Tuesday, January 24, 2006
Horror Times Ten -- Alden H. Norton, Editor
I was in a short-story reading mood a while back and picked up this little volume. It had some stories I wasn't familiar with, and I thought I'd enjoy the "chilling tales of horror." Maybe I'm old and jaded, but I didn't have as much fun with them as I'd hoped.
One that disappointed me was Arthur Conan Doyle's "The Captian of the 'Pole Star.'" I knew where this one was going long before the end, and it was far from chilling. The same goes for H. P. Lovecraft's "Cool Air." Maybe there was a time when these would have been shocking or surprising, but no longer.
Robert E. Howard's "The Dead Remember" was another "surprise ending" story that didn't work so well, but I liked it anyway, maybe because Howard wrote it.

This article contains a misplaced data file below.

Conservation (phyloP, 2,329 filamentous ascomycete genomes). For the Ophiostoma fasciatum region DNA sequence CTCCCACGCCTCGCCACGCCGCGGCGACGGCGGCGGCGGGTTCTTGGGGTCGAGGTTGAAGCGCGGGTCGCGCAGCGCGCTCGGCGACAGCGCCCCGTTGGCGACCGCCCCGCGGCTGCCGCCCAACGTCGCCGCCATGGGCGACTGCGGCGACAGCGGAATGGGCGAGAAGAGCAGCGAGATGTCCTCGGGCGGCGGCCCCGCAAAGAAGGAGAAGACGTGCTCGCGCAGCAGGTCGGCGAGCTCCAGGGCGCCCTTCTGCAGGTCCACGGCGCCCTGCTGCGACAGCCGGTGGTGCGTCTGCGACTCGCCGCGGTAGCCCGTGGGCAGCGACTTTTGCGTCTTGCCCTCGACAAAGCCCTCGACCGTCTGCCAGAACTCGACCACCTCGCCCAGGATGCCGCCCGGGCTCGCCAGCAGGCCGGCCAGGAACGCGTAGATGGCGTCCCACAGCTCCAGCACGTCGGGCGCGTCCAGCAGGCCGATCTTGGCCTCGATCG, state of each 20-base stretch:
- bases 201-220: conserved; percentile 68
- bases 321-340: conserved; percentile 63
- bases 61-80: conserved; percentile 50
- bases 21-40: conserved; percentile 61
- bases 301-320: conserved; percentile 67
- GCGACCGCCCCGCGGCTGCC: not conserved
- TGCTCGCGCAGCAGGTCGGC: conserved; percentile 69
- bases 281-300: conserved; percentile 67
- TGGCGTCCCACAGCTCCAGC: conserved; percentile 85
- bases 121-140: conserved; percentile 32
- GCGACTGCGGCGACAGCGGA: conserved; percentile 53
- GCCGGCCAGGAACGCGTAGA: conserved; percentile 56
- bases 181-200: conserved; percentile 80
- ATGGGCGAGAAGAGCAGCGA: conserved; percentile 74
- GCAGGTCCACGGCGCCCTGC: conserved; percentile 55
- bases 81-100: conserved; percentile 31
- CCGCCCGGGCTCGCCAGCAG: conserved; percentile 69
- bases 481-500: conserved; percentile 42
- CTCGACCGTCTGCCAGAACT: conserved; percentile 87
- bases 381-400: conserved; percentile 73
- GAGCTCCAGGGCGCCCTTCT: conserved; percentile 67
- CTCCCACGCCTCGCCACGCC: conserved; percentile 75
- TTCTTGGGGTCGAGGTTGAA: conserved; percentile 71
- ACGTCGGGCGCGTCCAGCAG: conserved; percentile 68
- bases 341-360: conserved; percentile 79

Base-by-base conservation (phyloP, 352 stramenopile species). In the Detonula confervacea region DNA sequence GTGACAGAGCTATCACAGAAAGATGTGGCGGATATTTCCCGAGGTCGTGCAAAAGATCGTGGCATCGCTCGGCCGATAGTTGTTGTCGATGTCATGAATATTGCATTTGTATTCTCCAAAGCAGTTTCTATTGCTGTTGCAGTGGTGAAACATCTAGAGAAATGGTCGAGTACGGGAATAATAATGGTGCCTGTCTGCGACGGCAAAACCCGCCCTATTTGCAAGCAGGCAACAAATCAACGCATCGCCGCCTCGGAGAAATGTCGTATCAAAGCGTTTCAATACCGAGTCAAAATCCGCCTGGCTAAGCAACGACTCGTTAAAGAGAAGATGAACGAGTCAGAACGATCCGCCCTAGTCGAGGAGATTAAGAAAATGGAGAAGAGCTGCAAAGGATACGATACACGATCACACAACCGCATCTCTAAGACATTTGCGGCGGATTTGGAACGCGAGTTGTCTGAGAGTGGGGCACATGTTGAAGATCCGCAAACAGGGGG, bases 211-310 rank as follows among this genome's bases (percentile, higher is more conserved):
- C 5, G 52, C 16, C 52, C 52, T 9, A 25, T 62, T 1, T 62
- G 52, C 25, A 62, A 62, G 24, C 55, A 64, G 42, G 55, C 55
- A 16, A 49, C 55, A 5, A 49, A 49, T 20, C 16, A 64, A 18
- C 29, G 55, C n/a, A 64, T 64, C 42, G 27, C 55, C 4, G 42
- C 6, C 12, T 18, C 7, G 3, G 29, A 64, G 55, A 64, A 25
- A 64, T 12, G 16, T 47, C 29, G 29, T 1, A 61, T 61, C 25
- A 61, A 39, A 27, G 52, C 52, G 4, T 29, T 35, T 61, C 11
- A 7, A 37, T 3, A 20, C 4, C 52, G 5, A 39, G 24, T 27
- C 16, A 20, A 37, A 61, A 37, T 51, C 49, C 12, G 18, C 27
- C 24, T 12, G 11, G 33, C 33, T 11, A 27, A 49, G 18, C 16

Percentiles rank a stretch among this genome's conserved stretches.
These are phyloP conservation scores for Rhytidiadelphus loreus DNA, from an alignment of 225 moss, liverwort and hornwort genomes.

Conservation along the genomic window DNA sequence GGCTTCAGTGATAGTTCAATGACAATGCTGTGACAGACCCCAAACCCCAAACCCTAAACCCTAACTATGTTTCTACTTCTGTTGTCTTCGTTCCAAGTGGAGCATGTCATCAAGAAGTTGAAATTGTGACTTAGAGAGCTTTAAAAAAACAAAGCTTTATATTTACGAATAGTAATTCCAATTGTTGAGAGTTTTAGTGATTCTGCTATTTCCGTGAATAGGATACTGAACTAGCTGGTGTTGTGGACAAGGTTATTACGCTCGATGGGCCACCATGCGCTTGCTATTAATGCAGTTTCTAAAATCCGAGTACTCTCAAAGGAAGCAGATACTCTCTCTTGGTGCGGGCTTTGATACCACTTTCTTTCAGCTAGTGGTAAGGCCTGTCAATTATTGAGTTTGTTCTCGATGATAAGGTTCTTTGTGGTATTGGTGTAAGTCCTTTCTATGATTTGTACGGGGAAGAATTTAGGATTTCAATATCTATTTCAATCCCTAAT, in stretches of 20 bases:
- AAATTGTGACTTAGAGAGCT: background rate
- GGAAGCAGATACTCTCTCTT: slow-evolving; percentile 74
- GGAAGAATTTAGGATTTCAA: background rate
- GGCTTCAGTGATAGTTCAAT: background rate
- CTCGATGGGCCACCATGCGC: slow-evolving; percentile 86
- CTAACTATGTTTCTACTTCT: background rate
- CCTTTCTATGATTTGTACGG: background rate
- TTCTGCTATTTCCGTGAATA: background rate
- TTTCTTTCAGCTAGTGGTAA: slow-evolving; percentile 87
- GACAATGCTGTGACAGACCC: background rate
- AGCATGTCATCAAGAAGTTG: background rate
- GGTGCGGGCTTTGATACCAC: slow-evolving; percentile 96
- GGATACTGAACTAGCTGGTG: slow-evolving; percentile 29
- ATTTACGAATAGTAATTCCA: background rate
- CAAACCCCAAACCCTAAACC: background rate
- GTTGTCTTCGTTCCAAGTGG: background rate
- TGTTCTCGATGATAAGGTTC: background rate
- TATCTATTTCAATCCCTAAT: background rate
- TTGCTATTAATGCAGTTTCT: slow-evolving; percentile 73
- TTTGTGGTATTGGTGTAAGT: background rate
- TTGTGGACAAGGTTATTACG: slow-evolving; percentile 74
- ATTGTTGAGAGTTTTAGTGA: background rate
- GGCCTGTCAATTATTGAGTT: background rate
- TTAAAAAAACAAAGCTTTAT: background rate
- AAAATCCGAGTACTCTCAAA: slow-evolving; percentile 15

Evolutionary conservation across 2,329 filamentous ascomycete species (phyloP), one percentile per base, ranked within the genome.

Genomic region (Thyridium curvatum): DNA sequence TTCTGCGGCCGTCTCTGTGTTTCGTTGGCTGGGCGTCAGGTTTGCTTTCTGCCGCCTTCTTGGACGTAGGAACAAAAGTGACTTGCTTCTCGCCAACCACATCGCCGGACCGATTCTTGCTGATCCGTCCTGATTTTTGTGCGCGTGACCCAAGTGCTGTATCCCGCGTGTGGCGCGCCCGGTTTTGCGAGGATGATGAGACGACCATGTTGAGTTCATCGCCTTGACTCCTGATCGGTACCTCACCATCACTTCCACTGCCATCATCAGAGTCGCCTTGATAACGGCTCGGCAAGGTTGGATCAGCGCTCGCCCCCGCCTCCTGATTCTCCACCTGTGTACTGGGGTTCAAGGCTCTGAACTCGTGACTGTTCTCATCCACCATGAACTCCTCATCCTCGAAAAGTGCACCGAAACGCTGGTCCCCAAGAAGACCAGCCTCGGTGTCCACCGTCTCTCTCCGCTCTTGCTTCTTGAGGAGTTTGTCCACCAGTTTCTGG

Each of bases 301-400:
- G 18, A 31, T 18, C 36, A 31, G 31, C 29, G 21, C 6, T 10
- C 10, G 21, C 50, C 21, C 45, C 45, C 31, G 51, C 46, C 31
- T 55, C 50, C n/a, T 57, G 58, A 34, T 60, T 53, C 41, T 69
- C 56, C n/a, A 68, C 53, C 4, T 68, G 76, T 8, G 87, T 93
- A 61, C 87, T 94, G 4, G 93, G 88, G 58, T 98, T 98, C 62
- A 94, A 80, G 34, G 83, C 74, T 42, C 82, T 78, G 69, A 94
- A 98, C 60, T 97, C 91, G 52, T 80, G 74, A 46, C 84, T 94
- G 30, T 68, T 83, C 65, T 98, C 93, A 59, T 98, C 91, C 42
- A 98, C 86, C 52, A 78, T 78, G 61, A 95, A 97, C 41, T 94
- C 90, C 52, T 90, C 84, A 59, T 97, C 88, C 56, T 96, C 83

I didn't know Max Brand wrote horror, but I should have suspected it. He wrote just about everything else. However, "His Receding Brow" isn't exactly a horror story. And once again, I didn't find a single surprising thing about it. Still, no story about apes can be all bad.
The most bizarre story in the book is "His Unconquerable Enemy" by W. C. Morrow. If you can overlook the fact that it's kind of ridiculous, this story of revenge by a legless and armless man is pretty effective.
No doubt that when I was a kid, I'd have enjoyed these stories more than I did now. I've read too much to be easily surprised, and some of the effects the writers are going for just don't work for me. Still, I'm not sorry I read the book, and I'm sure I'll try some similar anthologies in the future.